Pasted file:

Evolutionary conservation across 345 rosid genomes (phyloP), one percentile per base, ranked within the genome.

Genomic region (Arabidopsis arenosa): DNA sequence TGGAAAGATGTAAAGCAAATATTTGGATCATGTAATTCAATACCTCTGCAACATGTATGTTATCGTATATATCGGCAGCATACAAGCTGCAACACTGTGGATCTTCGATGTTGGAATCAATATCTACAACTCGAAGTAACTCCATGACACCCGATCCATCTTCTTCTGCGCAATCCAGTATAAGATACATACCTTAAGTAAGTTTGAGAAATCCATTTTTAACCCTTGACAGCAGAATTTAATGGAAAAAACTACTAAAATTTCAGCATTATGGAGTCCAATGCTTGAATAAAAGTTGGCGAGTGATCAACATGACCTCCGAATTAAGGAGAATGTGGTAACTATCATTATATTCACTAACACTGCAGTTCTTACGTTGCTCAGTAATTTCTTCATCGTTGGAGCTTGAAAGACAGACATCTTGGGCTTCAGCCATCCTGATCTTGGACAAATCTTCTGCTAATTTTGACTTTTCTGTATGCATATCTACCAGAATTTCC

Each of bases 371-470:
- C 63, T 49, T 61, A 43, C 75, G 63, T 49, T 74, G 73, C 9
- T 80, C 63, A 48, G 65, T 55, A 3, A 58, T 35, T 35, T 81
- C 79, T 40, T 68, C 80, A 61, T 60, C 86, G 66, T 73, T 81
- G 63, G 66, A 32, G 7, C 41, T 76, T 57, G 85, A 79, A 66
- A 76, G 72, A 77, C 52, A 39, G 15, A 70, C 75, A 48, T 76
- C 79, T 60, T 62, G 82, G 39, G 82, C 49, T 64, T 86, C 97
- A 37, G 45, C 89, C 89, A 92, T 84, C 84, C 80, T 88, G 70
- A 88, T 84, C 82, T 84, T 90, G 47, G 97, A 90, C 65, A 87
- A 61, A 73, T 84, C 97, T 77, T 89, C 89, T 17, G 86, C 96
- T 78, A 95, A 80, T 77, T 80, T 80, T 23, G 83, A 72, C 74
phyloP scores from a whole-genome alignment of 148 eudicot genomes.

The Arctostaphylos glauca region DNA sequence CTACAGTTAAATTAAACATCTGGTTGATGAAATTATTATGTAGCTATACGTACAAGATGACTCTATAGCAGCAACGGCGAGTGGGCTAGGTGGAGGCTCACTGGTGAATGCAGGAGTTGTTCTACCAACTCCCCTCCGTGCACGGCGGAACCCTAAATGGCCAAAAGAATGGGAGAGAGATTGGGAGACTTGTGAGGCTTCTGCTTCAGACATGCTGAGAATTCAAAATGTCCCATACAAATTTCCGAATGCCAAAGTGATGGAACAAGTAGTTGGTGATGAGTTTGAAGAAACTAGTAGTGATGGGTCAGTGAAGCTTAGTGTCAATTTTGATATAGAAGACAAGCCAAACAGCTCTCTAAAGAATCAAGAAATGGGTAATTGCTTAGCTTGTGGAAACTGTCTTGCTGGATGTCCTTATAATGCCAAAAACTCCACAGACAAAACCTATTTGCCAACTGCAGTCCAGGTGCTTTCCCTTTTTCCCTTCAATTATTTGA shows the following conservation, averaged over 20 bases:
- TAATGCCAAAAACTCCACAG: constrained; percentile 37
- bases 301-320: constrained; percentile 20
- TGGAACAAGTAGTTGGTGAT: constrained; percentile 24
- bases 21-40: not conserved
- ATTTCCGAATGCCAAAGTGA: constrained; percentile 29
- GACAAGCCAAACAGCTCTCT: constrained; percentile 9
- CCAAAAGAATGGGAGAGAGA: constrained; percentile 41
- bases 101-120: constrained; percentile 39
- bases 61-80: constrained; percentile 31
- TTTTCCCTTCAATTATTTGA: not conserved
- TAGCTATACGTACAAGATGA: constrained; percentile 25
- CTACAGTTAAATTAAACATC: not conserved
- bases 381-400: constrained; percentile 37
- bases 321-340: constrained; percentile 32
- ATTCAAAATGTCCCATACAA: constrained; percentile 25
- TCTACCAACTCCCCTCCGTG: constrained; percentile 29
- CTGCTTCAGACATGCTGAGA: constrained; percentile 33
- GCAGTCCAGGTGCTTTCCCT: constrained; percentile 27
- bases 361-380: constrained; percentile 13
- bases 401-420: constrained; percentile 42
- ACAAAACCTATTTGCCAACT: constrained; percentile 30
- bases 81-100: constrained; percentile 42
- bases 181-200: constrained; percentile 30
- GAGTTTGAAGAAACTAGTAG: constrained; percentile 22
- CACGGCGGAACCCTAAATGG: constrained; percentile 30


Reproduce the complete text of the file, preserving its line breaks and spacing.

Evolutionary conservation across 345 rosid genomes (phyloP), one percentile per base, ranked within the genome.

Genomic region (Arabidopsis arenosa): DNA sequence TGGAAAGATGTAAAGCAAATATTTGGATCATGTAATTCAATACCTCTGCAACATGTATGTTATCGTATATATCGGCAGCATACAAGCTGCAACACTGTGGATCTTCGATGTTGGAATCAATATCTACAACTCGAAGTAACTCCATGACACCCGATCCATCTTCTTCTGCGCAATCCAGTATAAGATACATACCTTAAGTAAGTTTGAGAAATCCATTTTTAACCCTTGACAGCAGAATTTAATGGAAAAAACTACTAAAATTTCAGCATTATGGAGTCCAATGCTTGAATAAAAGTTGGCGAGTGATCAACATGACCTCCGAATTAAGGAGAATGTGGTAACTATCATTATATTCACTAACACTGCAGTTCTTACGTTGCTCAGTAATTTCTTCATCGTTGGAGCTTGAAAGACAGACATCTTGGGCTTCAGCCATCCTGATCTTGGACAAATCTTCTGCTAATTTTGACTTTTCTGTATGCATATCTACCAGAATTTCC

Each of bases 371-470:
- C 63, T 49, T 61, A 43, C 75, G 63, T 49, T 74, G 73, C 9
- T 80, C 63, A 48, G 65, T 55, A 3, A 58, T 35, T 35, T 81
- C 79, T 40, T 68, C 80, A 61, T 60, C 86, G 66, T 73, T 81
- G 63, G 66, A 32, G 7, C 41, T 76, T 57, G 85, A 79, A 66
- A 76, G 72, A 77, C 52, A 39, G 15, A 70, C 75, A 48, T 76
- C 79, T 60, T 62, G 82, G 39, G 82, C 49, T 64, T 86, C 97
- A 37, G 45, C 89, C 89, A 92, T 84, C 84, C 80, T 88, G 70
- A 88, T 84, C 82, T 84, T 90, G 47, G 97, A 90, C 65, A 87
- A 61, A 73, T 84, C 97, T 77, T 89, C 89, T 17, G 86, C 96
- T 78, A 95, A 80, T 77, T 80, T 80, T 23, G 83, A 72, C 74
phyloP scores from a whole-genome alignment of 148 eudicot genomes.

The Arctostaphylos glauca region DNA sequence CTACAGTTAAATTAAACATCTGGTTGATGAAATTATTATGTAGCTATACGTACAAGATGACTCTATAGCAGCAACGGCGAGTGGGCTAGGTGGAGGCTCACTGGTGAATGCAGGAGTTGTTCTACCAACTCCCCTCCGTGCACGGCGGAACCCTAAATGGCCAAAAGAATGGGAGAGAGATTGGGAGACTTGTGAGGCTTCTGCTTCAGACATGCTGAGAATTCAAAATGTCCCATACAAATTTCCGAATGCCAAAGTGATGGAACAAGTAGTTGGTGATGAGTTTGAAGAAACTAGTAGTGATGGGTCAGTGAAGCTTAGTGTCAATTTTGATATAGAAGACAAGCCAAACAGCTCTCTAAAGAATCAAGAAATGGGTAATTGCTTAGCTTGTGGAAACTGTCTTGCTGGATGTCCTTATAATGCCAAAAACTCCACAGACAAAACCTATTTGCCAACTGCAGTCCAGGTGCTTTCCCTTTTTCCCTTCAATTATTTGA shows the following conservation, averaged over 20 bases:
- TAATGCCAAAAACTCCACAG: constrained; percentile 37
- bases 301-320: constrained; percentile 20
- TGGAACAAGTAGTTGGTGAT: constrained; percentile 24
- bases 21-40: not conserved
- ATTTCCGAATGCCAAAGTGA: constrained; percentile 29
- GACAAGCCAAACAGCTCTCT: constrained; percentile 9
- CCAAAAGAATGGGAGAGAGA: constrained; percentile 41
- bases 101-120: constrained; percentile 39
- bases 61-80: constrained; percentile 31
- TTTTCCCTTCAATTATTTGA: not conserved
- TAGCTATACGTACAAGATGA: constrained; percentile 25
- CTACAGTTAAATTAAACATC: not conserved
- bases 381-400: constrained; percentile 37
- bases 321-340: constrained; percentile 32
- ATTCAAAATGTCCCATACAA: constrained; percentile 25
- TCTACCAACTCCCCTCCGTG: constrained; percentile 29
- CTGCTTCAGACATGCTGAGA: constrained; percentile 33
- GCAGTCCAGGTGCTTTCCCT: constrained; percentile 27
- bases 361-380: constrained; percentile 13
- bases 401-420: constrained; percentile 42
- ACAAAACCTATTTGCCAACT: constrained; percentile 30
- bases 81-100: constrained; percentile 42
- bases 181-200: constrained; percentile 30
- GAGTTTGAAGAAACTAGTAG: constrained; percentile 22
- CACGGCGGAACCCTAAATGG: constrained; percentile 30